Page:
Prevailing sentiment in progressive haunts is “2016, don’t let the door hit you on the way out.” Between a stressful election season, acts of terror, and the crisis in Syria, many of us will be glad to see the calendar page turn on Sunday night. Still, to every cloud there is a silver lining, and at least when it comes to tackling climate change in the US, Massachusetts was a bright spot amidst the clouds of 2016.
The Crimson reports hackers apparently connected to the Russian government put some malware in a hacked up copy of a Kennedy School paper on the problems with American elections, then sent it out to addresses at American think tanks and non-profit groups, in the hopes people would open up the alleged document and infect their computers.
Hizzona signed an agreement letting Verizon offer TV channels and the company says it begins cabling up homes in parts of West Roxbury, Roslindale and Dorchester tomorrow - with Dudley Square by the end of the year. The move means parts of Boston now have three main broadband/TV/phone providers: Verizon, Comcast and RCN; Verizon says it will roll out FiOS to the entire city within six years.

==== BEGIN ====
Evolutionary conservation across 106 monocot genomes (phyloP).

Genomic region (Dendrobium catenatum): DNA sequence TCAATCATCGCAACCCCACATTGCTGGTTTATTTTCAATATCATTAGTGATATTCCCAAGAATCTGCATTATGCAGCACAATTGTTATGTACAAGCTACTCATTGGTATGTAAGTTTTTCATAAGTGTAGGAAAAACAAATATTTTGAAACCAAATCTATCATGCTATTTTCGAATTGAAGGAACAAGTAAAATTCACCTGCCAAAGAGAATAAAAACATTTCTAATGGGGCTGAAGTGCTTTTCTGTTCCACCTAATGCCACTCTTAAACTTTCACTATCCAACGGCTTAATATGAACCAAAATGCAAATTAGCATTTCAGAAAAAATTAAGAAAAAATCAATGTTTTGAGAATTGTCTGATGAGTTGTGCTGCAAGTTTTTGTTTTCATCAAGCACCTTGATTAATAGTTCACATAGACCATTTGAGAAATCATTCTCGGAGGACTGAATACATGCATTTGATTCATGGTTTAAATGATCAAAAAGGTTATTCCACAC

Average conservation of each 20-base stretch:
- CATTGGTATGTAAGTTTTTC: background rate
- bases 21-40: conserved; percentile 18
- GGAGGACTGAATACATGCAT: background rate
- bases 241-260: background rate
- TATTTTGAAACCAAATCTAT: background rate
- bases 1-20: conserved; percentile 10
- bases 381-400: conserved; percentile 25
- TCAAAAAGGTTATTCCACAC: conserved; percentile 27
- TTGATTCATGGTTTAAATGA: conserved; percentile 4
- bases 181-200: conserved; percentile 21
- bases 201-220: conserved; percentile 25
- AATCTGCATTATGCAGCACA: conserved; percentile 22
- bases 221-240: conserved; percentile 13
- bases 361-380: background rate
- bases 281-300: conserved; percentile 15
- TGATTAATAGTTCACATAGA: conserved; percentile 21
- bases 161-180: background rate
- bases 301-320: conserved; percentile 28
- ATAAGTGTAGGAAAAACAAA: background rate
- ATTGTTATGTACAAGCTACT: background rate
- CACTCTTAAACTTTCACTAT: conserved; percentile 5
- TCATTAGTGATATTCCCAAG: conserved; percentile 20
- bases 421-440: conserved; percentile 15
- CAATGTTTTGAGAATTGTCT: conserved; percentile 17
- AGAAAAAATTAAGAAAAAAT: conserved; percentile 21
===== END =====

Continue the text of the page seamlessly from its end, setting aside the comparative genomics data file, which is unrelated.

The city's Office of New Urban Mechanics, which tries to come up with all sorts of cool techie ways for the city to improve basic services (speaking of which, will City Hall get a Twitter-controlled Christmas tree this year?) has published a manifesto, or what they call a playbook on their efforts so far to build a sensor-meshed "Smart City" and where it wants to go from here (published on github, for the techies, no less.)
It starts with the candid observation that "So far, every 'Smart City' pilot project that we’ve undertaken here in Boston has ended with a glossy presentation, and a collective shrug." Read more.
The Herald reports on a City Council hearing on a Boston Police bid to buy software to monitor possible threats posted on social media.
BostInno reports on some noodling by local techpreneur Rob May and Boston City Council President Michelle Wu to set up a sort of West Coast District Hall - called something like, oh, Boston House - that would give Hub techies a place to gather on those West Coast business trips and maybe even convince a company leader or two that the grass really is greener here.
A Lowell man will spend 24 days in federal prison after acknowledging he logged into the network of the computer-services that fired him and deleted data on a key server - and then repeated the process when he was charged with a crime, only this time doing the same thing to clients of the company. Read more.
WBZ reports a Cambridge company plans to begin testing self-driving cars in the South Boston Waterfront by the end of the year. But a company honcho cautions not to expect widespread use of the vehicle in Boston, because, you know:
Boston’s a city with some challenging weather and some complex traffic patterns.
Boston has loaded the source code for boston.gov on github, which means code writers can now rummage around and submit improvements to make the site work better.